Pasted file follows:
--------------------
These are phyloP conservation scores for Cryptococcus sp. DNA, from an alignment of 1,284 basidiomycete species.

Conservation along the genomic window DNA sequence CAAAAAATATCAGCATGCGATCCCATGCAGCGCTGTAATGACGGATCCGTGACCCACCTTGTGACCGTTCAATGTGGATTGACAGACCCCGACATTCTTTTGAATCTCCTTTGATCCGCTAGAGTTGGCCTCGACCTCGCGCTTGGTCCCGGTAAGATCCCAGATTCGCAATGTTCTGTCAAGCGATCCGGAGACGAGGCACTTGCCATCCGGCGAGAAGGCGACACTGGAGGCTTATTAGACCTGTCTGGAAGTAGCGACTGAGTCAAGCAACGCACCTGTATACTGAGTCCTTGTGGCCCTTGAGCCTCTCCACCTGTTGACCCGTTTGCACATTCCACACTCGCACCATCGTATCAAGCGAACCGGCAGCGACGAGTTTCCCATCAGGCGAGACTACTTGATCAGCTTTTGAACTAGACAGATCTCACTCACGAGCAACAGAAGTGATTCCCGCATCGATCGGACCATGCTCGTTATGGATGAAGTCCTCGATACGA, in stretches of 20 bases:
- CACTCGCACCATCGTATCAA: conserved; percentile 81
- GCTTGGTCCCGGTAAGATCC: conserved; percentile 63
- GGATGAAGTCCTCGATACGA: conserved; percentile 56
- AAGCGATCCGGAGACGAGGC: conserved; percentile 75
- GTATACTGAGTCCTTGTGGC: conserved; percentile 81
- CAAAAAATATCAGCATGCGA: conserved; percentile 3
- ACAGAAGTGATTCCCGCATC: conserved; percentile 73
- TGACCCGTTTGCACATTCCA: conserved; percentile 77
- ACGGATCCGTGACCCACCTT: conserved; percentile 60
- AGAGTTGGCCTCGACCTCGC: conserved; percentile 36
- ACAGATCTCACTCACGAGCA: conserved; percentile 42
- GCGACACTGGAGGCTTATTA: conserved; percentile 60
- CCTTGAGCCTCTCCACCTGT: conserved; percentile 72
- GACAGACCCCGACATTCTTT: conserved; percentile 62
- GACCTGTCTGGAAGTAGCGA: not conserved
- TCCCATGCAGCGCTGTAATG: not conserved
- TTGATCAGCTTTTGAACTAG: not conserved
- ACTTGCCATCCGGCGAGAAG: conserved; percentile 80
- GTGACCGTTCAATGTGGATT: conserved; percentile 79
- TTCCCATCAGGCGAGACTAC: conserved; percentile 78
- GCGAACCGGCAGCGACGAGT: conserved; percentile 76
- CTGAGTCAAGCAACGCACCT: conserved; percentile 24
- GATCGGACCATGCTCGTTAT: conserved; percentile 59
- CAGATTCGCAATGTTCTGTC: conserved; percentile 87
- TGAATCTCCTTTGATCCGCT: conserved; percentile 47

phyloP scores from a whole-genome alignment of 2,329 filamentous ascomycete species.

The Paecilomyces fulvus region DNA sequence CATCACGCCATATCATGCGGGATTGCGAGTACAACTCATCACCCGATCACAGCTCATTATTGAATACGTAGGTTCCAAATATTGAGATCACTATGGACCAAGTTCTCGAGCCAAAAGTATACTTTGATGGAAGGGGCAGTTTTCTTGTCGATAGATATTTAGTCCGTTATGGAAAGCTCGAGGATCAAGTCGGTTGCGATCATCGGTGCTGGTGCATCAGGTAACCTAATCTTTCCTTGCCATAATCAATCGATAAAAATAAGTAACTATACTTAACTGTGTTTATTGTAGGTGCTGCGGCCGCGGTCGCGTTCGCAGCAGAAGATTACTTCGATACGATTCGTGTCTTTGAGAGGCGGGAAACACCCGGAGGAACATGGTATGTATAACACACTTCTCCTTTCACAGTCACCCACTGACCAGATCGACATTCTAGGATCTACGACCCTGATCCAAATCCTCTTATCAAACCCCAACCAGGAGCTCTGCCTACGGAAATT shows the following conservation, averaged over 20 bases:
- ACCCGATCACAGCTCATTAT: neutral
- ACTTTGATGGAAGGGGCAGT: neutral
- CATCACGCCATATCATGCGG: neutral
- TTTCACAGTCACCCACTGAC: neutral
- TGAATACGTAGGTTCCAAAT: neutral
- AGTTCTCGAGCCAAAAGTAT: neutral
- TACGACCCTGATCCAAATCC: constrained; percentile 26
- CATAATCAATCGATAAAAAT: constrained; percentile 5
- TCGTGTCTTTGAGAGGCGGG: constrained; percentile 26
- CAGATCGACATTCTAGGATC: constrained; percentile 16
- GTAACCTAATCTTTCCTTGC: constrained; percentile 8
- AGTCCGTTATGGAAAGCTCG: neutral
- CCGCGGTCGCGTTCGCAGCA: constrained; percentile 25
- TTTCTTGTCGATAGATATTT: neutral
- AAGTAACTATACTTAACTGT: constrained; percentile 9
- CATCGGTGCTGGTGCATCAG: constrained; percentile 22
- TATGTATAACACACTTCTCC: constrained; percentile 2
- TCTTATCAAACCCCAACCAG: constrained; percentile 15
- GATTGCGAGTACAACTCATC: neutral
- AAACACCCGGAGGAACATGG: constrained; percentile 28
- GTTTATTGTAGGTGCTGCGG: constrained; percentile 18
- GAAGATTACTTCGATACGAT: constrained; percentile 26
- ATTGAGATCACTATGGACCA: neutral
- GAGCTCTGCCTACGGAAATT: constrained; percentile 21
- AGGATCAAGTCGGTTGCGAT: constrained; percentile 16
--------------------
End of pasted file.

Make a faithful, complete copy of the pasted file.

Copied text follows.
These are phyloP conservation scores for Cryptococcus sp. DNA, from an alignment of 1,284 basidiomycete species.

Conservation along the genomic window DNA sequence CAAAAAATATCAGCATGCGATCCCATGCAGCGCTGTAATGACGGATCCGTGACCCACCTTGTGACCGTTCAATGTGGATTGACAGACCCCGACATTCTTTTGAATCTCCTTTGATCCGCTAGAGTTGGCCTCGACCTCGCGCTTGGTCCCGGTAAGATCCCAGATTCGCAATGTTCTGTCAAGCGATCCGGAGACGAGGCACTTGCCATCCGGCGAGAAGGCGACACTGGAGGCTTATTAGACCTGTCTGGAAGTAGCGACTGAGTCAAGCAACGCACCTGTATACTGAGTCCTTGTGGCCCTTGAGCCTCTCCACCTGTTGACCCGTTTGCACATTCCACACTCGCACCATCGTATCAAGCGAACCGGCAGCGACGAGTTTCCCATCAGGCGAGACTACTTGATCAGCTTTTGAACTAGACAGATCTCACTCACGAGCAACAGAAGTGATTCCCGCATCGATCGGACCATGCTCGTTATGGATGAAGTCCTCGATACGA, in stretches of 20 bases:
- CACTCGCACCATCGTATCAA: conserved; percentile 81
- GCTTGGTCCCGGTAAGATCC: conserved; percentile 63
- GGATGAAGTCCTCGATACGA: conserved; percentile 56
- AAGCGATCCGGAGACGAGGC: conserved; percentile 75
- GTATACTGAGTCCTTGTGGC: conserved; percentile 81
- CAAAAAATATCAGCATGCGA: conserved; percentile 3
- ACAGAAGTGATTCCCGCATC: conserved; percentile 73
- TGACCCGTTTGCACATTCCA: conserved; percentile 77
- ACGGATCCGTGACCCACCTT: conserved; percentile 60
- AGAGTTGGCCTCGACCTCGC: conserved; percentile 36
- ACAGATCTCACTCACGAGCA: conserved; percentile 42
- GCGACACTGGAGGCTTATTA: conserved; percentile 60
- CCTTGAGCCTCTCCACCTGT: conserved; percentile 72
- GACAGACCCCGACATTCTTT: conserved; percentile 62
- GACCTGTCTGGAAGTAGCGA: not conserved
- TCCCATGCAGCGCTGTAATG: not conserved
- TTGATCAGCTTTTGAACTAG: not conserved
- ACTTGCCATCCGGCGAGAAG: conserved; percentile 80
- GTGACCGTTCAATGTGGATT: conserved; percentile 79
- TTCCCATCAGGCGAGACTAC: conserved; percentile 78
- GCGAACCGGCAGCGACGAGT: conserved; percentile 76
- CTGAGTCAAGCAACGCACCT: conserved; percentile 24
- GATCGGACCATGCTCGTTAT: conserved; percentile 59
- CAGATTCGCAATGTTCTGTC: conserved; percentile 87
- TGAATCTCCTTTGATCCGCT: conserved; percentile 47

phyloP scores from a whole-genome alignment of 2,329 filamentous ascomycete species.

The Paecilomyces fulvus region DNA sequence CATCACGCCATATCATGCGGGATTGCGAGTACAACTCATCACCCGATCACAGCTCATTATTGAATACGTAGGTTCCAAATATTGAGATCACTATGGACCAAGTTCTCGAGCCAAAAGTATACTTTGATGGAAGGGGCAGTTTTCTTGTCGATAGATATTTAGTCCGTTATGGAAAGCTCGAGGATCAAGTCGGTTGCGATCATCGGTGCTGGTGCATCAGGTAACCTAATCTTTCCTTGCCATAATCAATCGATAAAAATAAGTAACTATACTTAACTGTGTTTATTGTAGGTGCTGCGGCCGCGGTCGCGTTCGCAGCAGAAGATTACTTCGATACGATTCGTGTCTTTGAGAGGCGGGAAACACCCGGAGGAACATGGTATGTATAACACACTTCTCCTTTCACAGTCACCCACTGACCAGATCGACATTCTAGGATCTACGACCCTGATCCAAATCCTCTTATCAAACCCCAACCAGGAGCTCTGCCTACGGAAATT shows the following conservation, averaged over 20 bases:
- ACCCGATCACAGCTCATTAT: neutral
- ACTTTGATGGAAGGGGCAGT: neutral
- CATCACGCCATATCATGCGG: neutral
- TTTCACAGTCACCCACTGAC: neutral
- TGAATACGTAGGTTCCAAAT: neutral
- AGTTCTCGAGCCAAAAGTAT: neutral
- TACGACCCTGATCCAAATCC: constrained; percentile 26
- CATAATCAATCGATAAAAAT: constrained; percentile 5
- TCGTGTCTTTGAGAGGCGGG: constrained; percentile 26
- CAGATCGACATTCTAGGATC: constrained; percentile 16
- GTAACCTAATCTTTCCTTGC: constrained; percentile 8
- AGTCCGTTATGGAAAGCTCG: neutral
- CCGCGGTCGCGTTCGCAGCA: constrained; percentile 25
- TTTCTTGTCGATAGATATTT: neutral
- AAGTAACTATACTTAACTGT: constrained; percentile 9
- CATCGGTGCTGGTGCATCAG: constrained; percentile 22
- TATGTATAACACACTTCTCC: constrained; percentile 2
- TCTTATCAAACCCCAACCAG: constrained; percentile 15
- GATTGCGAGTACAACTCATC: neutral
- AAACACCCGGAGGAACATGG: constrained; percentile 28
- GTTTATTGTAGGTGCTGCGG: constrained; percentile 18
- GAAGATTACTTCGATACGAT: constrained; percentile 26
- ATTGAGATCACTATGGACCA: neutral
- GAGCTCTGCCTACGGAAATT: constrained; percentile 21
- AGGATCAAGTCGGTTGCGAT: constrained; percentile 16